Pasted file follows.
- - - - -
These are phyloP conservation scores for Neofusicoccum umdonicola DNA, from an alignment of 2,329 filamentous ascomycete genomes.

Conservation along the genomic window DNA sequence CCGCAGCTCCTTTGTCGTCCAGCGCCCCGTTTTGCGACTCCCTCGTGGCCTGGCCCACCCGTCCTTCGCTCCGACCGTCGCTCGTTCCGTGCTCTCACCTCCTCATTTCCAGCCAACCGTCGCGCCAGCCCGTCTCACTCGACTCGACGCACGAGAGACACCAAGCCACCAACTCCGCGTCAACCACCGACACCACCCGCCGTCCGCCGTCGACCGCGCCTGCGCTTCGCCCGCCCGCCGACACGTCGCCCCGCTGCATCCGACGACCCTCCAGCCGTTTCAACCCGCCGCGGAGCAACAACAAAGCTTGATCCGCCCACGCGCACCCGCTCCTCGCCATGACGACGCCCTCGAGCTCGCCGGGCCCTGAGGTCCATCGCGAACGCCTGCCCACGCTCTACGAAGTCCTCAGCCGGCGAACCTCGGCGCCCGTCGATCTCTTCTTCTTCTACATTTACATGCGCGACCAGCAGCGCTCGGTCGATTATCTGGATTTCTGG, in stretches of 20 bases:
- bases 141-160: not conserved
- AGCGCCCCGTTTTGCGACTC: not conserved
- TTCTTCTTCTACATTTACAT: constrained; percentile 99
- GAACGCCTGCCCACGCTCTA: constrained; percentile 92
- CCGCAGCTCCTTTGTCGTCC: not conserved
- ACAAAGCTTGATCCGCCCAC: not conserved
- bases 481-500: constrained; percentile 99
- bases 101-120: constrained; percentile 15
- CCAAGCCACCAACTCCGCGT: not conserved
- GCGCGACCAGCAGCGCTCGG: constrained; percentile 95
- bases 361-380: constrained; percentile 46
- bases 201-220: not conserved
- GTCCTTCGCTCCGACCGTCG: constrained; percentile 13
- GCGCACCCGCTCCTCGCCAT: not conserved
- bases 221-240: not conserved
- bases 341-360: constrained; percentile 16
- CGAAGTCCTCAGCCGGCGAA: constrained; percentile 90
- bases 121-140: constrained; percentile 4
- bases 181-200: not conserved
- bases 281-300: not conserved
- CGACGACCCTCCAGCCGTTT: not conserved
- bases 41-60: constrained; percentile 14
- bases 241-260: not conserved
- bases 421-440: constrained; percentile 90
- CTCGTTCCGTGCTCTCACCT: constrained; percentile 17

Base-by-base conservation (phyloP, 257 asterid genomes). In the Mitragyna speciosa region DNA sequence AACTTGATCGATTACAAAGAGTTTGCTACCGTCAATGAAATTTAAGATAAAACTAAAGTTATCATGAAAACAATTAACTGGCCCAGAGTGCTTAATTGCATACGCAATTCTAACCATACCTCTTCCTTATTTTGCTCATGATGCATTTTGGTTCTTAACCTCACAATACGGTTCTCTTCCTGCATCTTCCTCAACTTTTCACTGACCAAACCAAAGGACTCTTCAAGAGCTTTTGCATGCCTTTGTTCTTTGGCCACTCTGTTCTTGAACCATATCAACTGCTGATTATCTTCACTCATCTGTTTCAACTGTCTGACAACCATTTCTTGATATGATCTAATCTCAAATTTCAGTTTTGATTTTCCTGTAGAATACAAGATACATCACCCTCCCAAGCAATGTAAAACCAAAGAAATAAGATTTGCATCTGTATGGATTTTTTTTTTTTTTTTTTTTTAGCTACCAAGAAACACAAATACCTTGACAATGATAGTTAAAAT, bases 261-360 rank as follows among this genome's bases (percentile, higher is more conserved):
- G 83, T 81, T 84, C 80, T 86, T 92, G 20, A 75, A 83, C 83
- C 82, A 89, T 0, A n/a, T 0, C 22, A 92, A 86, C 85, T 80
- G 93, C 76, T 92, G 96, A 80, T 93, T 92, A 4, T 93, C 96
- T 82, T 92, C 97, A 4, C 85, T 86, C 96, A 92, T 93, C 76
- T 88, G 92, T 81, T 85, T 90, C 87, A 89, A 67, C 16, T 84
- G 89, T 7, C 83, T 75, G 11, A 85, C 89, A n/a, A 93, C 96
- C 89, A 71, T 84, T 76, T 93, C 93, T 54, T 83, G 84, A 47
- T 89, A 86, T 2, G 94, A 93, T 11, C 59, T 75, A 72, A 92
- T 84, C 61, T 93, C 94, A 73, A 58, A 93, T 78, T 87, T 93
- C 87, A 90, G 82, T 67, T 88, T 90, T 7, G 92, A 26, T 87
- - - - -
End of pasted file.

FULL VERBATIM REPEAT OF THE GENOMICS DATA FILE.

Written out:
These are phyloP conservation scores for Neofusicoccum umdonicola DNA, from an alignment of 2,329 filamentous ascomycete genomes.

Conservation along the genomic window DNA sequence CCGCAGCTCCTTTGTCGTCCAGCGCCCCGTTTTGCGACTCCCTCGTGGCCTGGCCCACCCGTCCTTCGCTCCGACCGTCGCTCGTTCCGTGCTCTCACCTCCTCATTTCCAGCCAACCGTCGCGCCAGCCCGTCTCACTCGACTCGACGCACGAGAGACACCAAGCCACCAACTCCGCGTCAACCACCGACACCACCCGCCGTCCGCCGTCGACCGCGCCTGCGCTTCGCCCGCCCGCCGACACGTCGCCCCGCTGCATCCGACGACCCTCCAGCCGTTTCAACCCGCCGCGGAGCAACAACAAAGCTTGATCCGCCCACGCGCACCCGCTCCTCGCCATGACGACGCCCTCGAGCTCGCCGGGCCCTGAGGTCCATCGCGAACGCCTGCCCACGCTCTACGAAGTCCTCAGCCGGCGAACCTCGGCGCCCGTCGATCTCTTCTTCTTCTACATTTACATGCGCGACCAGCAGCGCTCGGTCGATTATCTGGATTTCTGG, in stretches of 20 bases:
- bases 141-160: not conserved
- AGCGCCCCGTTTTGCGACTC: not conserved
- TTCTTCTTCTACATTTACAT: constrained; percentile 99
- GAACGCCTGCCCACGCTCTA: constrained; percentile 92
- CCGCAGCTCCTTTGTCGTCC: not conserved
- ACAAAGCTTGATCCGCCCAC: not conserved
- bases 481-500: constrained; percentile 99
- bases 101-120: constrained; percentile 15
- CCAAGCCACCAACTCCGCGT: not conserved
- GCGCGACCAGCAGCGCTCGG: constrained; percentile 95
- bases 361-380: constrained; percentile 46
- bases 201-220: not conserved
- GTCCTTCGCTCCGACCGTCG: constrained; percentile 13
- GCGCACCCGCTCCTCGCCAT: not conserved
- bases 221-240: not conserved
- bases 341-360: constrained; percentile 16
- CGAAGTCCTCAGCCGGCGAA: constrained; percentile 90
- bases 121-140: constrained; percentile 4
- bases 181-200: not conserved
- bases 281-300: not conserved
- CGACGACCCTCCAGCCGTTT: not conserved
- bases 41-60: constrained; percentile 14
- bases 241-260: not conserved
- bases 421-440: constrained; percentile 90
- CTCGTTCCGTGCTCTCACCT: constrained; percentile 17

Base-by-base conservation (phyloP, 257 asterid genomes). In the Mitragyna speciosa region DNA sequence AACTTGATCGATTACAAAGAGTTTGCTACCGTCAATGAAATTTAAGATAAAACTAAAGTTATCATGAAAACAATTAACTGGCCCAGAGTGCTTAATTGCATACGCAATTCTAACCATACCTCTTCCTTATTTTGCTCATGATGCATTTTGGTTCTTAACCTCACAATACGGTTCTCTTCCTGCATCTTCCTCAACTTTTCACTGACCAAACCAAAGGACTCTTCAAGAGCTTTTGCATGCCTTTGTTCTTTGGCCACTCTGTTCTTGAACCATATCAACTGCTGATTATCTTCACTCATCTGTTTCAACTGTCTGACAACCATTTCTTGATATGATCTAATCTCAAATTTCAGTTTTGATTTTCCTGTAGAATACAAGATACATCACCCTCCCAAGCAATGTAAAACCAAAGAAATAAGATTTGCATCTGTATGGATTTTTTTTTTTTTTTTTTTTTAGCTACCAAGAAACACAAATACCTTGACAATGATAGTTAAAAT, bases 261-360 rank as follows among this genome's bases (percentile, higher is more conserved):
- G 83, T 81, T 84, C 80, T 86, T 92, G 20, A 75, A 83, C 83
- C 82, A 89, T 0, A n/a, T 0, C 22, A 92, A 86, C 85, T 80
- G 93, C 76, T 92, G 96, A 80, T 93, T 92, A 4, T 93, C 96
- T 82, T 92, C 97, A 4, C 85, T 86, C 96, A 92, T 93, C 76
- T 88, G 92, T 81, T 85, T 90, C 87, A 89, A 67, C 16, T 84
- G 89, T 7, C 83, T 75, G 11, A 85, C 89, A n/a, A 93, C 96
- C 89, A 71, T 84, T 76, T 93, C 93, T 54, T 83, G 84, A 47
- T 89, A 86, T 2, G 94, A 93, T 11, C 59, T 75, A 72, A 92
- T 84, C 61, T 93, C 94, A 73, A 58, A 93, T 78, T 87, T 93
- C 87, A 90, G 82, T 67, T 88, T 90, T 7, G 92, A 26, T 87